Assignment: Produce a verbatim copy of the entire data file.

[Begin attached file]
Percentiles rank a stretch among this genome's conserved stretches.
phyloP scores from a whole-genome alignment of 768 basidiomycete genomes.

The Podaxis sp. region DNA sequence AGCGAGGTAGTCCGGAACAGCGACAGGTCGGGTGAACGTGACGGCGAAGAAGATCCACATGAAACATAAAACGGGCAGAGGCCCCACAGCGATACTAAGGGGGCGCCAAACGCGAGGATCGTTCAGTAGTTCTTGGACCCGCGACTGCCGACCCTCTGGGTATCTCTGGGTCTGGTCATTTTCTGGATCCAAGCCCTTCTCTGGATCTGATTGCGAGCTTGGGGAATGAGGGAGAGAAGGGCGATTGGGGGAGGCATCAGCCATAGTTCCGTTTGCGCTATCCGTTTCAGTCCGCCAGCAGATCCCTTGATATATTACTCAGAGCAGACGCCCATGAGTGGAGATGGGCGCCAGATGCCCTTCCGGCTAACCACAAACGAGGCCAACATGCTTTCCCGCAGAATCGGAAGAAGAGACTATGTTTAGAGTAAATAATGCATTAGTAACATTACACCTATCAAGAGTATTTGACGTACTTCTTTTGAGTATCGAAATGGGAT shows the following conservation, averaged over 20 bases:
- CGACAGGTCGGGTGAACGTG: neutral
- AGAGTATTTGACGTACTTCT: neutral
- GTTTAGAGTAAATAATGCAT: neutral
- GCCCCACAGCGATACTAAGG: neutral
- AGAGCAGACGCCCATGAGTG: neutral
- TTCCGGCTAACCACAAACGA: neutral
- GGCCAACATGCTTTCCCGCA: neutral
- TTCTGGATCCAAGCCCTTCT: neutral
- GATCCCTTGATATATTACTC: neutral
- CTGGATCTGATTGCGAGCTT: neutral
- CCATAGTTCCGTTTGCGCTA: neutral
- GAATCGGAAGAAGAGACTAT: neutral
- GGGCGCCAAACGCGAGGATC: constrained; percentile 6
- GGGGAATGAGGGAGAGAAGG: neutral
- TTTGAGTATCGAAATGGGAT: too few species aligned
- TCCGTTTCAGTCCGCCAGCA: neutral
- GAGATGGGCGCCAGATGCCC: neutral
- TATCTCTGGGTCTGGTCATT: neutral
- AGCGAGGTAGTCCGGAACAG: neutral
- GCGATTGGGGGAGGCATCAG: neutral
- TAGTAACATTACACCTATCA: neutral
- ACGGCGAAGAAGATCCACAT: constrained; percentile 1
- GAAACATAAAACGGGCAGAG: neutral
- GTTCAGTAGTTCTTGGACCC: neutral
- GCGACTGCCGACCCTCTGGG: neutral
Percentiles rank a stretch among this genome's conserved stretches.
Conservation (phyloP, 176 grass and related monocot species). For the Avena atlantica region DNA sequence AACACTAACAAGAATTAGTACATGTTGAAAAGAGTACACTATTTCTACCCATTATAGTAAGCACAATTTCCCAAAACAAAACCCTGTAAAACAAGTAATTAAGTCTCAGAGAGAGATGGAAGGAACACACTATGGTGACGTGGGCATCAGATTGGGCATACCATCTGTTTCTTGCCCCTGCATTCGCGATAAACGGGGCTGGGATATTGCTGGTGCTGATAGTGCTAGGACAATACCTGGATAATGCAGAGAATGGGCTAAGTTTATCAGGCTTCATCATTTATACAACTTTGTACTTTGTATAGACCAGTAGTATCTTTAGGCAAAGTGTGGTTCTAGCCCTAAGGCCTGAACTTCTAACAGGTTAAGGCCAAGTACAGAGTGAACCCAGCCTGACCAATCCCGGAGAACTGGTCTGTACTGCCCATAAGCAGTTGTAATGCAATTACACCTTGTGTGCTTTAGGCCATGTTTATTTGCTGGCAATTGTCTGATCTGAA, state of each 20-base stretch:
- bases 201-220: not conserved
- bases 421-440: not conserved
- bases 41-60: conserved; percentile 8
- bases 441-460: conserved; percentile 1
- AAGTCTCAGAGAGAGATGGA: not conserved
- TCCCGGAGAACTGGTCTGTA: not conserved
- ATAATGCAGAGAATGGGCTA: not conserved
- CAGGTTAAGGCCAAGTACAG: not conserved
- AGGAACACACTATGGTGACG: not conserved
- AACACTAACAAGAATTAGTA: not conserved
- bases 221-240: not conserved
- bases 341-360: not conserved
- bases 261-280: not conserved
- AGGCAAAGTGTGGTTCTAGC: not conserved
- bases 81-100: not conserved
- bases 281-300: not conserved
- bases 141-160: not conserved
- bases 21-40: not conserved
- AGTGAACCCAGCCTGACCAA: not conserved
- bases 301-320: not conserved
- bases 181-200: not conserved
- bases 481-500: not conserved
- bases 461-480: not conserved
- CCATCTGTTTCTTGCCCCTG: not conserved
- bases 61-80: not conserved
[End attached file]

Percentiles rank a stretch among this genome's conserved stretches.
phyloP scores from a whole-genome alignment of 768 basidiomycete genomes.

The Podaxis sp. region DNA sequence AGCGAGGTAGTCCGGAACAGCGACAGGTCGGGTGAACGTGACGGCGAAGAAGATCCACATGAAACATAAAACGGGCAGAGGCCCCACAGCGATACTAAGGGGGCGCCAAACGCGAGGATCGTTCAGTAGTTCTTGGACCCGCGACTGCCGACCCTCTGGGTATCTCTGGGTCTGGTCATTTTCTGGATCCAAGCCCTTCTCTGGATCTGATTGCGAGCTTGGGGAATGAGGGAGAGAAGGGCGATTGGGGGAGGCATCAGCCATAGTTCCGTTTGCGCTATCCGTTTCAGTCCGCCAGCAGATCCCTTGATATATTACTCAGAGCAGACGCCCATGAGTGGAGATGGGCGCCAGATGCCCTTCCGGCTAACCACAAACGAGGCCAACATGCTTTCCCGCAGAATCGGAAGAAGAGACTATGTTTAGAGTAAATAATGCATTAGTAACATTACACCTATCAAGAGTATTTGACGTACTTCTTTTGAGTATCGAAATGGGAT shows the following conservation, averaged over 20 bases:
- CGACAGGTCGGGTGAACGTG: neutral
- AGAGTATTTGACGTACTTCT: neutral
- GTTTAGAGTAAATAATGCAT: neutral
- GCCCCACAGCGATACTAAGG: neutral
- AGAGCAGACGCCCATGAGTG: neutral
- TTCCGGCTAACCACAAACGA: neutral
- GGCCAACATGCTTTCCCGCA: neutral
- TTCTGGATCCAAGCCCTTCT: neutral
- GATCCCTTGATATATTACTC: neutral
- CTGGATCTGATTGCGAGCTT: neutral
- CCATAGTTCCGTTTGCGCTA: neutral
- GAATCGGAAGAAGAGACTAT: neutral
- GGGCGCCAAACGCGAGGATC: constrained; percentile 6
- GGGGAATGAGGGAGAGAAGG: neutral
- TTTGAGTATCGAAATGGGAT: too few species aligned
- TCCGTTTCAGTCCGCCAGCA: neutral
- GAGATGGGCGCCAGATGCCC: neutral
- TATCTCTGGGTCTGGTCATT: neutral
- AGCGAGGTAGTCCGGAACAG: neutral
- GCGATTGGGGGAGGCATCAG: neutral
- TAGTAACATTACACCTATCA: neutral
- ACGGCGAAGAAGATCCACAT: constrained; percentile 1
- GAAACATAAAACGGGCAGAG: neutral
- GTTCAGTAGTTCTTGGACCC: neutral
- GCGACTGCCGACCCTCTGGG: neutral
Percentiles rank a stretch among this genome's conserved stretches.
Conservation (phyloP, 176 grass and related monocot species). For the Avena atlantica region DNA sequence AACACTAACAAGAATTAGTACATGTTGAAAAGAGTACACTATTTCTACCCATTATAGTAAGCACAATTTCCCAAAACAAAACCCTGTAAAACAAGTAATTAAGTCTCAGAGAGAGATGGAAGGAACACACTATGGTGACGTGGGCATCAGATTGGGCATACCATCTGTTTCTTGCCCCTGCATTCGCGATAAACGGGGCTGGGATATTGCTGGTGCTGATAGTGCTAGGACAATACCTGGATAATGCAGAGAATGGGCTAAGTTTATCAGGCTTCATCATTTATACAACTTTGTACTTTGTATAGACCAGTAGTATCTTTAGGCAAAGTGTGGTTCTAGCCCTAAGGCCTGAACTTCTAACAGGTTAAGGCCAAGTACAGAGTGAACCCAGCCTGACCAATCCCGGAGAACTGGTCTGTACTGCCCATAAGCAGTTGTAATGCAATTACACCTTGTGTGCTTTAGGCCATGTTTATTTGCTGGCAATTGTCTGATCTGAA, state of each 20-base stretch:
- bases 201-220: not conserved
- bases 421-440: not conserved
- bases 41-60: conserved; percentile 8
- bases 441-460: conserved; percentile 1
- AAGTCTCAGAGAGAGATGGA: not conserved
- TCCCGGAGAACTGGTCTGTA: not conserved
- ATAATGCAGAGAATGGGCTA: not conserved
- CAGGTTAAGGCCAAGTACAG: not conserved
- AGGAACACACTATGGTGACG: not conserved
- AACACTAACAAGAATTAGTA: not conserved
- bases 221-240: not conserved
- bases 341-360: not conserved
- bases 261-280: not conserved
- AGGCAAAGTGTGGTTCTAGC: not conserved
- bases 81-100: not conserved
- bases 281-300: not conserved
- bases 141-160: not conserved
- bases 21-40: not conserved
- AGTGAACCCAGCCTGACCAA: not conserved
- bases 301-320: not conserved
- bases 181-200: not conserved
- bases 481-500: not conserved
- bases 461-480: not conserved
- CCATCTGTTTCTTGCCCCTG: not conserved
- bases 61-80: not conserved